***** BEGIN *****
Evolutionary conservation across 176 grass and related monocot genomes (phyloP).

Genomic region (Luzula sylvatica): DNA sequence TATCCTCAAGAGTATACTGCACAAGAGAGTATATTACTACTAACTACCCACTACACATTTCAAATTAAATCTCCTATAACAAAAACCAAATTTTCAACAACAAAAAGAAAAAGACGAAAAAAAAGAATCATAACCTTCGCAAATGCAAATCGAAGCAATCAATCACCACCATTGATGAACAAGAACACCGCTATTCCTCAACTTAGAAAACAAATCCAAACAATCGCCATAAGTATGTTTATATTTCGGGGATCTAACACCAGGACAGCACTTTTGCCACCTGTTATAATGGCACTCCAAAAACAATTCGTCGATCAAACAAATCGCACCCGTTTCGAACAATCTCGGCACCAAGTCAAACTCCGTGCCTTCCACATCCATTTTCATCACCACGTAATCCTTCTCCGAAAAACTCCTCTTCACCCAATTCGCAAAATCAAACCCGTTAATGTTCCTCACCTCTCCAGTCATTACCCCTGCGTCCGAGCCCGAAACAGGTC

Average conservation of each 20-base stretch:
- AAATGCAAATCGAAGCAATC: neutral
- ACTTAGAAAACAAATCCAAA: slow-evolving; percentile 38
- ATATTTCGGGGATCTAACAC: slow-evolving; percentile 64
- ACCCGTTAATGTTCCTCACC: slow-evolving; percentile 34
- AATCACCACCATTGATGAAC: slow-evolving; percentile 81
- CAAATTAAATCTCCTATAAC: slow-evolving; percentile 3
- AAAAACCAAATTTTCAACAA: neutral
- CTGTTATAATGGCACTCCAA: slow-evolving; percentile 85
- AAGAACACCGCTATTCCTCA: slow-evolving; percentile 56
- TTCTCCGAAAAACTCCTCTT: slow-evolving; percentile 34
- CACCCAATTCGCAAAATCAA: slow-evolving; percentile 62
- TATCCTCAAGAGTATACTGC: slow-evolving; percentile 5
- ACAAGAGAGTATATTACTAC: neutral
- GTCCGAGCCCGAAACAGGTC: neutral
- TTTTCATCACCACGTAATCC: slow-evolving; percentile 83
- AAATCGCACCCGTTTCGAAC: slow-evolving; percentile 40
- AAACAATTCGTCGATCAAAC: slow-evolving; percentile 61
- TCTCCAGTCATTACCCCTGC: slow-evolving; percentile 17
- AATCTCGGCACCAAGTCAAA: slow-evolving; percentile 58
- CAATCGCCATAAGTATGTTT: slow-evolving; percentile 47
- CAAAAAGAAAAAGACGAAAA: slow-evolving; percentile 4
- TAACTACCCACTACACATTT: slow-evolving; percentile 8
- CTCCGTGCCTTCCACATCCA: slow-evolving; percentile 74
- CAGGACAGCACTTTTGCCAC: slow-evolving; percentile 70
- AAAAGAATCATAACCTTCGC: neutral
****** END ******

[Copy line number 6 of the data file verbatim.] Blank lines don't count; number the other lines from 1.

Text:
- ATATTTCGGGGATCTAACAC: slow-evolving; percentile 64